Chudleigh, James (DNB00)

CHUDLEIGH, JAMES (d. 1643), parliamentarian major-general, was third son of Sir George Chudleigh, bart. [q. v.], of Ashton, Devonshire (Burke, Extinct and Dormant Baronetcies, p. 115). At the commencement of the civil war he and his father took up arms on the side of the parliament. On 20 March 1640–1 the officers in Yorkshire despatched a letter to the Earl of Northumberland detailing their grievances. This letter was brought to London by Captain Chudleigh, who remained in town for nine or ten days, during which time he was in constant communication with Suckling, and he was sent back to the north with instructions from Jermyn and Endymion Porter to urge the officers to accept Goring as their lieutenant-general, and to be ready to march southwards in case of need.' On 8 April 1641 Chudleigh convened a meeting of officers at Boroughbridge. They drew up a letter to Goring, and Chudleigh brought it to London on the 6th, and finding that Goring was no longer there, he followed him to Portsmouth. On 13 Aug. 1641 the House of Commons examined Chudleigh in regard to the part he had acted as intermediary between Suckling and the troops in the first army plot (Gardiner, Hist. of England, ix. 314, 324, x. 2).

In the west of England he was successful as major-general of the parliament forces, and struck great terror into the Cornish royalist army in a night skirmish at Bradock Down near Okington. In May 1643, while the king's troops were at Launceston, few in number and very short of provisions, the Earl of Stamford, the parliament's general in the west, entered Cornwall with an army of seven thousand men. He posted himself at the top of a hill near Stratton. On the 16th Sir Ralph Hopton, who commanded for the king at Launceston, approached the hill and ordered an attack on the parliament forces at four several places. The latter, under the command of Chudleigh, were defeated after gallantly sustaining the charge for many hours. In this action the Earl of Stamford had only three hundred men killed, but he left seventeen hundred in the hands of the enemy. Among these was Chudleigh, who was conveyed to Oxford. Stamford openly complained that Chudleigh had betrayed him, and, turning against him in the heat of battle, charged him with the body of troops under his command. Clarendon states that this accusation was false, though he is constrained to admit that the fact of Chudleigh joining the king's cause ten days after he was taken prisoner gave some countenance to the reproach that was first most injuriously cast upon him.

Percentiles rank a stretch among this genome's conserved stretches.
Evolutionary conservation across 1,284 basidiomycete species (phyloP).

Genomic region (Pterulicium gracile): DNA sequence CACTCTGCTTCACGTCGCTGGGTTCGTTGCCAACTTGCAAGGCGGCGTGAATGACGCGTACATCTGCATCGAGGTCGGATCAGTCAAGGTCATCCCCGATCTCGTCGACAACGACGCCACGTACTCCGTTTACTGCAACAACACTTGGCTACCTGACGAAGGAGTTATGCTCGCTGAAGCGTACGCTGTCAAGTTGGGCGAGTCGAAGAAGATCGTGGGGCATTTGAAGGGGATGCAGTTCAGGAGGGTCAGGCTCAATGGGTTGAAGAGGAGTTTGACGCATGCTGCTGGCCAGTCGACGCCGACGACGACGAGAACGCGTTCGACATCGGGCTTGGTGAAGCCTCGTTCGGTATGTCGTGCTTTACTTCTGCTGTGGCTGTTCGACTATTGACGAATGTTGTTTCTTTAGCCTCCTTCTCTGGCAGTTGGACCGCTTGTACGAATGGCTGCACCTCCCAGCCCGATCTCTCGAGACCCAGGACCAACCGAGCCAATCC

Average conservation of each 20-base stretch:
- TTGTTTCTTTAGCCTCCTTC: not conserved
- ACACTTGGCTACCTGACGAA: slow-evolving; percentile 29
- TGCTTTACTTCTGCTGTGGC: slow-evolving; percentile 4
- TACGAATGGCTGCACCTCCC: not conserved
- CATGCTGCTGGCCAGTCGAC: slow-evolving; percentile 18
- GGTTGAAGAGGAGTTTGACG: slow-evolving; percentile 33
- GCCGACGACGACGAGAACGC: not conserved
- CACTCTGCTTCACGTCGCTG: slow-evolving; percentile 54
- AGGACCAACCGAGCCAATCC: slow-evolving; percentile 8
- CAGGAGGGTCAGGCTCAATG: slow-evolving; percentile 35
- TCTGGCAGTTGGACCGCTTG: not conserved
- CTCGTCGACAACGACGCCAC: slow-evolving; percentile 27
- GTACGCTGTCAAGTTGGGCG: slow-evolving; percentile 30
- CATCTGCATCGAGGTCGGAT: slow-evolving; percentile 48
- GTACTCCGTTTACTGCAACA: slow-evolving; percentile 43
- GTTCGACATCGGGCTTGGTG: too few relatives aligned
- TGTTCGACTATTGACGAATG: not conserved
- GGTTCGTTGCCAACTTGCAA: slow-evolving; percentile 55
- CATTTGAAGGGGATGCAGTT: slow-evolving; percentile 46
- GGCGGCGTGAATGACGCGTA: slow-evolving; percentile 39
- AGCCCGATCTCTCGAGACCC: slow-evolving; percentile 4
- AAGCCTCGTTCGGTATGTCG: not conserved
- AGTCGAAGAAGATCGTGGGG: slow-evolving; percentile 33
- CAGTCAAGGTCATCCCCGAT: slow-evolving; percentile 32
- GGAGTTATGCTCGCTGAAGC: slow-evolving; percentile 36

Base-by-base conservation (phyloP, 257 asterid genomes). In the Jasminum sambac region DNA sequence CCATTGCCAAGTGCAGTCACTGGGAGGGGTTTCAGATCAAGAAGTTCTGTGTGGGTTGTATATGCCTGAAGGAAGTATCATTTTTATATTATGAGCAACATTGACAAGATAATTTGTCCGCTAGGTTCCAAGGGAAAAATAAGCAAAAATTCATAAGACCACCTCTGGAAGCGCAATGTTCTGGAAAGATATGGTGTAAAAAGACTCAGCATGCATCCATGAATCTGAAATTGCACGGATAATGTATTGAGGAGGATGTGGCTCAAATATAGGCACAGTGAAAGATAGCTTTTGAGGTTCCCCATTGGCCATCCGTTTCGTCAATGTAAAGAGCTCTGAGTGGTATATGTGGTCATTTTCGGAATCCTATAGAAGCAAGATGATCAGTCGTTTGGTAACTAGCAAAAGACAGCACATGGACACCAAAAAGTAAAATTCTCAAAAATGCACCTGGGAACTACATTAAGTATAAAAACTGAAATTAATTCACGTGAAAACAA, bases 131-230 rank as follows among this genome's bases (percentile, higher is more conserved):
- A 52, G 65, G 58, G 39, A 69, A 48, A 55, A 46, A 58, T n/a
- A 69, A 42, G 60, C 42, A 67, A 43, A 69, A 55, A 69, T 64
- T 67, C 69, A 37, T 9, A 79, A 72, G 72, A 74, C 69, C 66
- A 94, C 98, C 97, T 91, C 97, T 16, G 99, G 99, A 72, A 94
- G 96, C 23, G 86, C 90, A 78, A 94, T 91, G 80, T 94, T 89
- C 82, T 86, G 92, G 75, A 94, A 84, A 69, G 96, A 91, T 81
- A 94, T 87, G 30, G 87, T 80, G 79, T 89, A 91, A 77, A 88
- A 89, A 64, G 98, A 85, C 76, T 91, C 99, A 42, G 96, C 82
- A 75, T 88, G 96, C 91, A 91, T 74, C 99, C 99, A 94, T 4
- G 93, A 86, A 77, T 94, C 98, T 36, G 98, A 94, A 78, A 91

In the royalist army he held the rank of colonel. On 30 Sept. 1643, in an action between the garrison of Dartmouth and the besiegers under General Fairfax, he received a musket shot which caused his death a few days afterwards. This, says Clarendon, was 'a wonderful loss to the king's service.' The following civil war tracts have reference to him: 1. 'A most miraculous and happy Victory obtained by James Chudleigh, Serjeant Major Generall of the forces under the E. of Stamford, against Sir Ralph Hopton and his forces,' London, 29 April 1643, 4to. 2. 'Exploits Discovered, in a Declaration of some more proceedings of Serjeant Major Chvdley, generall of the Forces under the Earle of Stamford: against Sir Ralph Hopton,' London, 2 May i&43, 4to. 3. 'A Relation of the great defeat given to the Cornish Cavalliers, by Sergeant Major Generail Chudley. Confirmed by divers Letters from those parts to severall Merchants in London,' London, 3 May 1643, 4to. 4. 'A Declaration of the Commons assembled in Parliament,' London, 10 May 1643, 4to, contains 'some Abstracts of credible Letters from Exceter, who give a further Relation concerning the late Expedition under the command of Sergeant Major James Chudleigh against the Cornish.'

[Cat. of Printed Books in Brit. Mus.; Watt's Bibl. Brit.; Rapin's Hist, of England, 2nd edit, ii. 478, 479; Clarendon's Hist. of the Rebellion, edit. 1848, pp. 397, 398, 449; Rushworth's Historical Collections, vol. ii. pt. iii. p. 272; Warburton's Memoirs of Prince Rupert, ii. 100; Lysons's Devon, ii. 17, 166.]

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